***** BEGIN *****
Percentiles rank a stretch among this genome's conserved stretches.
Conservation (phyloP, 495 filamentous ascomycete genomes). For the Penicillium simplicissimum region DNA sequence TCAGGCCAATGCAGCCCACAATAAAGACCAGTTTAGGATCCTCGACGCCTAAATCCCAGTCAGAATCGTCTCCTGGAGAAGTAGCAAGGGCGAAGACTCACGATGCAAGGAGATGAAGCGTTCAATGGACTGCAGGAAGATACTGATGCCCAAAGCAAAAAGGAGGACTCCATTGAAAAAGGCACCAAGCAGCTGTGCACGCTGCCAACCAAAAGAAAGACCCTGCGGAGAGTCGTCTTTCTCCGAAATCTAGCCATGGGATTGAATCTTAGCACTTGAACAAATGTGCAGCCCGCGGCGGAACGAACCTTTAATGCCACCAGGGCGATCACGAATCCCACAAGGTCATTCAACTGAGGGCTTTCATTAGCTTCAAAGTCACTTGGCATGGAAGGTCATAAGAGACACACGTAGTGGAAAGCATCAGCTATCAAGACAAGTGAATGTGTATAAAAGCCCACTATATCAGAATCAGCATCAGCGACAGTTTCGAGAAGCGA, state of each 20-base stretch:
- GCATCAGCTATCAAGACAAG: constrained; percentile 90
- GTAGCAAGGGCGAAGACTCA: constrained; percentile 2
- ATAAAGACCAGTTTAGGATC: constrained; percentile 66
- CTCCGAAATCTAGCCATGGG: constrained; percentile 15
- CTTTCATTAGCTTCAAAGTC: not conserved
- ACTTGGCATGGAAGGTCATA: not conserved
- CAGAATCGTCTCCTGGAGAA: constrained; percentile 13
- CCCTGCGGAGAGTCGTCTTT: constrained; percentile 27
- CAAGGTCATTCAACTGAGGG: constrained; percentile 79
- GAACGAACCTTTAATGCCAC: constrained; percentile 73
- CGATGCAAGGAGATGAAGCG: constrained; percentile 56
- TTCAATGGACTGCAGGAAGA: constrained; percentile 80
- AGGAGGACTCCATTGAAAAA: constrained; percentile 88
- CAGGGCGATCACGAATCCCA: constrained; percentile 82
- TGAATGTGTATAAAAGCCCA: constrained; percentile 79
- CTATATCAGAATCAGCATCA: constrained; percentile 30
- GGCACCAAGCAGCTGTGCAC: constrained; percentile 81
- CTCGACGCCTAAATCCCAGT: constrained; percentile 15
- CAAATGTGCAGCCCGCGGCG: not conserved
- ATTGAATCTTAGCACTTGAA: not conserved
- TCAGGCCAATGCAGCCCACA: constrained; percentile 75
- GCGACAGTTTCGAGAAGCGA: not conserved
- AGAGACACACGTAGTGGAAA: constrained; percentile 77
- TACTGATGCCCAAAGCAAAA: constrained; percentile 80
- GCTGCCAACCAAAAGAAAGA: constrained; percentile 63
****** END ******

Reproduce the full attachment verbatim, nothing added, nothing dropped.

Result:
Percentiles rank a stretch among this genome's conserved stretches.
Conservation (phyloP, 495 filamentous ascomycete genomes). For the Penicillium simplicissimum region DNA sequence TCAGGCCAATGCAGCCCACAATAAAGACCAGTTTAGGATCCTCGACGCCTAAATCCCAGTCAGAATCGTCTCCTGGAGAAGTAGCAAGGGCGAAGACTCACGATGCAAGGAGATGAAGCGTTCAATGGACTGCAGGAAGATACTGATGCCCAAAGCAAAAAGGAGGACTCCATTGAAAAAGGCACCAAGCAGCTGTGCACGCTGCCAACCAAAAGAAAGACCCTGCGGAGAGTCGTCTTTCTCCGAAATCTAGCCATGGGATTGAATCTTAGCACTTGAACAAATGTGCAGCCCGCGGCGGAACGAACCTTTAATGCCACCAGGGCGATCACGAATCCCACAAGGTCATTCAACTGAGGGCTTTCATTAGCTTCAAAGTCACTTGGCATGGAAGGTCATAAGAGACACACGTAGTGGAAAGCATCAGCTATCAAGACAAGTGAATGTGTATAAAAGCCCACTATATCAGAATCAGCATCAGCGACAGTTTCGAGAAGCGA, state of each 20-base stretch:
- GCATCAGCTATCAAGACAAG: constrained; percentile 90
- GTAGCAAGGGCGAAGACTCA: constrained; percentile 2
- ATAAAGACCAGTTTAGGATC: constrained; percentile 66
- CTCCGAAATCTAGCCATGGG: constrained; percentile 15
- CTTTCATTAGCTTCAAAGTC: not conserved
- ACTTGGCATGGAAGGTCATA: not conserved
- CAGAATCGTCTCCTGGAGAA: constrained; percentile 13
- CCCTGCGGAGAGTCGTCTTT: constrained; percentile 27
- CAAGGTCATTCAACTGAGGG: constrained; percentile 79
- GAACGAACCTTTAATGCCAC: constrained; percentile 73
- CGATGCAAGGAGATGAAGCG: constrained; percentile 56
- TTCAATGGACTGCAGGAAGA: constrained; percentile 80
- AGGAGGACTCCATTGAAAAA: constrained; percentile 88
- CAGGGCGATCACGAATCCCA: constrained; percentile 82
- TGAATGTGTATAAAAGCCCA: constrained; percentile 79
- CTATATCAGAATCAGCATCA: constrained; percentile 30
- GGCACCAAGCAGCTGTGCAC: constrained; percentile 81
- CTCGACGCCTAAATCCCAGT: constrained; percentile 15
- CAAATGTGCAGCCCGCGGCG: not conserved
- ATTGAATCTTAGCACTTGAA: not conserved
- TCAGGCCAATGCAGCCCACA: constrained; percentile 75
- GCGACAGTTTCGAGAAGCGA: not conserved
- AGAGACACACGTAGTGGAAA: constrained; percentile 77
- TACTGATGCCCAAAGCAAAA: constrained; percentile 80
- GCTGCCAACCAAAAGAAAGA: constrained; percentile 63